Parenting advice from Care and Feeding.

Care and Feeding is Slate’s parenting advice column. Have a question for Care and Feeding? Submit it here or post it in the Slate Parenting Facebook group.

Dear Care and Feeding,

I have two kids, ages 3 and 9 months. My husband and I have been very successful at modeling healthy relationships with food and sharing that with our toddler. We never make them finish their plates, we all eat together, and primarily eat healthy snacks but allow room for sweets and treats as well.

My problem is that their grandparents send ABSOLUTELY HORRIBLE messaging around food. One grandmother wants to feed sweets all day, tells my toddler to “keep it a secret,” and gives out candies like they’re prized possessions. I am absolutely against secret keeping from parents for obvious reasons and have made that clear, so the result is that I can’t say no to sweets at their house and we all suffer the consequences (sugar high, sugar crash, won’t eat meals, etc. ). If I said to limit sweets, the secrets would resume.

The other grandmother frequently talks about sweets, cakes, and candies as though they are the undeniable pinnacle of human existence. Things like “No one would eat a banana if they could have a sweet” and “No one ever doesn’t finish a cookie!” And “Who could say no to having more chocolate?”  Neither grandparent is open to feedback, and any commentary I have on these circumstances results in outright denial, demeaning my values, and then of course, continuing with the behavior (or just making a big show of how sensitive I am and how “they can’t say anything” or I’m “so controlling”).

For what it’s worth, my toddler generally likes sweets but sometimes won’t even finish a lollipop. I see their behavior changing around the grandparents after they say things like this. Any advice for how to stop these messages from distorting the way my kids think about food?

— Sometimes I Prefer Bananas

Dear Bananas,

It’s great you want to teach your kids to have a healthy relationship with food, but try to back off a bit. It’s tough to tell if you’re talking about these issues in front of your kids, but if you are: restricting sweets or creating a culture of shame around them can lead kids to obsess over them, sneak them, or binge when they do have access to them.

Kids are pretty good at knowing what their bodies need in a non-restrictive food environment. And given that your kids are going to get plenty of negative messages about food and eating from our diet-obsessed culture, I don’t think they’ll be overly harmed by hearing Grandma rhapsodize over the joy of what many people consider to be one of life’s great pleasures. Ultimately, messages around sugar restriction are much more likely to distort their thinking about food than having some sugar at grandma’s house is.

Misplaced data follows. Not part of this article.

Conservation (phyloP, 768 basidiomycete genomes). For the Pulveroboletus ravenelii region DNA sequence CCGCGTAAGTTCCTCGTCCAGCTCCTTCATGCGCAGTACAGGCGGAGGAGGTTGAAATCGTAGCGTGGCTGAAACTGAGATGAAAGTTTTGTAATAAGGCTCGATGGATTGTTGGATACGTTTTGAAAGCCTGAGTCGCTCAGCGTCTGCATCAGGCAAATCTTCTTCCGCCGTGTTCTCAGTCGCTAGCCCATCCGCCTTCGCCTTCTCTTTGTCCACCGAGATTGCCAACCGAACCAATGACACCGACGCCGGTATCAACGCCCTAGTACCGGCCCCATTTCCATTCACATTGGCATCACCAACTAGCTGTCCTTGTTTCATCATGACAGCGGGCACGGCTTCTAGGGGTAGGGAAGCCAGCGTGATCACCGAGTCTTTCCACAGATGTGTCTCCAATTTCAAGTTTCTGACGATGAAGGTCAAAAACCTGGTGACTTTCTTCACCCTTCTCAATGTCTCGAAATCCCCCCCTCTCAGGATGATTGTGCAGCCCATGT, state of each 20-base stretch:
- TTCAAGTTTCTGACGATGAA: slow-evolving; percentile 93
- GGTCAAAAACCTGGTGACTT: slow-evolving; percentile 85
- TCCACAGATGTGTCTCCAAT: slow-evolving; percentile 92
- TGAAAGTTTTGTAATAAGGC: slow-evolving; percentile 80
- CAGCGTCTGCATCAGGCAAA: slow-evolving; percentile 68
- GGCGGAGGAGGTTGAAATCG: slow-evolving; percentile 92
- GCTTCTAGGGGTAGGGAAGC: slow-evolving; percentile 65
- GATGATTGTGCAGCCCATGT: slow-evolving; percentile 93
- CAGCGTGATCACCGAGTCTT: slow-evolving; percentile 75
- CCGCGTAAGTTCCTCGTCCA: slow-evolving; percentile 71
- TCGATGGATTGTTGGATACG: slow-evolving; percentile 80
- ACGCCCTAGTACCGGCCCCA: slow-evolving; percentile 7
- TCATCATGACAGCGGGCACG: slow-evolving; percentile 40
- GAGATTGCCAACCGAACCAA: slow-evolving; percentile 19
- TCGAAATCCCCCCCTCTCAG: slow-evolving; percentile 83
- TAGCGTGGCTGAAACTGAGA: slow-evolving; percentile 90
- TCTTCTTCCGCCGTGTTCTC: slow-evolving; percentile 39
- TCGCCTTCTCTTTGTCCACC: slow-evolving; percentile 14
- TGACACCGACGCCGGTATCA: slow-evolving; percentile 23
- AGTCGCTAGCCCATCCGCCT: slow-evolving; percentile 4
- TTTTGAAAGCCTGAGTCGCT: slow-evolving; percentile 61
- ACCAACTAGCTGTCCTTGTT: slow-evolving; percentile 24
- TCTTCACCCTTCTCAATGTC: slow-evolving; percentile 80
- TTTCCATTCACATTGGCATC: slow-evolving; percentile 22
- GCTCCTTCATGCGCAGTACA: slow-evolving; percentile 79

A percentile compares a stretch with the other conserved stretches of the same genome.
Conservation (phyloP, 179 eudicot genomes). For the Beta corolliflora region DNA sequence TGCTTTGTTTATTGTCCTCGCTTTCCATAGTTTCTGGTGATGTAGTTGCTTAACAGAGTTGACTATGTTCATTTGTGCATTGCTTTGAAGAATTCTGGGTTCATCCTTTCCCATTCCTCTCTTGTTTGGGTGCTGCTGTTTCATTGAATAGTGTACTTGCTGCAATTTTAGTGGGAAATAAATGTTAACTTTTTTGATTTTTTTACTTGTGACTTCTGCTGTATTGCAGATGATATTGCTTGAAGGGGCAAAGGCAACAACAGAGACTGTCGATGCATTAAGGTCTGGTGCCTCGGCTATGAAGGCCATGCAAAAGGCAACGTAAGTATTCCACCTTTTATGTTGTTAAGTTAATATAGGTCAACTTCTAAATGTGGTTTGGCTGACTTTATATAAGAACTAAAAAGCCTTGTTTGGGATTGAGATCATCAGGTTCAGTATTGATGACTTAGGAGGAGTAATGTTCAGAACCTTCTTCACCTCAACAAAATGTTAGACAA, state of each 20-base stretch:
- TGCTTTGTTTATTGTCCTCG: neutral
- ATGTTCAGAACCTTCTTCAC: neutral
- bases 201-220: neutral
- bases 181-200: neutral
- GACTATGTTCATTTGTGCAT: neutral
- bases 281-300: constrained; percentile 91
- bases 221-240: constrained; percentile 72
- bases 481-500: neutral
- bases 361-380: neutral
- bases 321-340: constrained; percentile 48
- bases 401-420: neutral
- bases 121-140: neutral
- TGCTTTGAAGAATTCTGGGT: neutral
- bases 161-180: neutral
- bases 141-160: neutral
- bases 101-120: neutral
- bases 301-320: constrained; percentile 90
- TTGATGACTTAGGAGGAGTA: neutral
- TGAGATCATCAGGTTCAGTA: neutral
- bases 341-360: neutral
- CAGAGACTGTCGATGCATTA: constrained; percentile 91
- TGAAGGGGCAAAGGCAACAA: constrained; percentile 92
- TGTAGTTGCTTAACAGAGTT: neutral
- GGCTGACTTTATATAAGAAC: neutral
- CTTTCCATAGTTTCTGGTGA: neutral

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Dear Care and Feeding,

My sons are 13 and 12 years old. Last year, both their dad and my dad, with whom they were close, died very suddenly. They’re struggling with these losses in different ways.

My father-in-law is 95. His health has been worsening for some years, but in the last two months, he has experienced a steep physical and cognitive decline. He can’t always remember his children, especially my late husband; and he becomes very angry, and sometimes violent, from time to time. He sometimes says that he’s going to end his life. My heart is breaking for him. It must be terrifying not to recognize people and not to have any sense of control. He will soon move into a memory-care home, but right now, my sister-in-law and a health-care aide are living with him. My MIL passed some years ago.

My sister-in-law has asked if we want to visit my FIL next weekend. (We haven’t been able to visit in quite awhile due to my job and also to his being in the hospital and recovering from a heart attack.) I’m torn. My kids love him, and I’ve told them generally what’s going on, but I’m afraid that a visit could be very upsetting – not just for my kids, but especially for my FIL.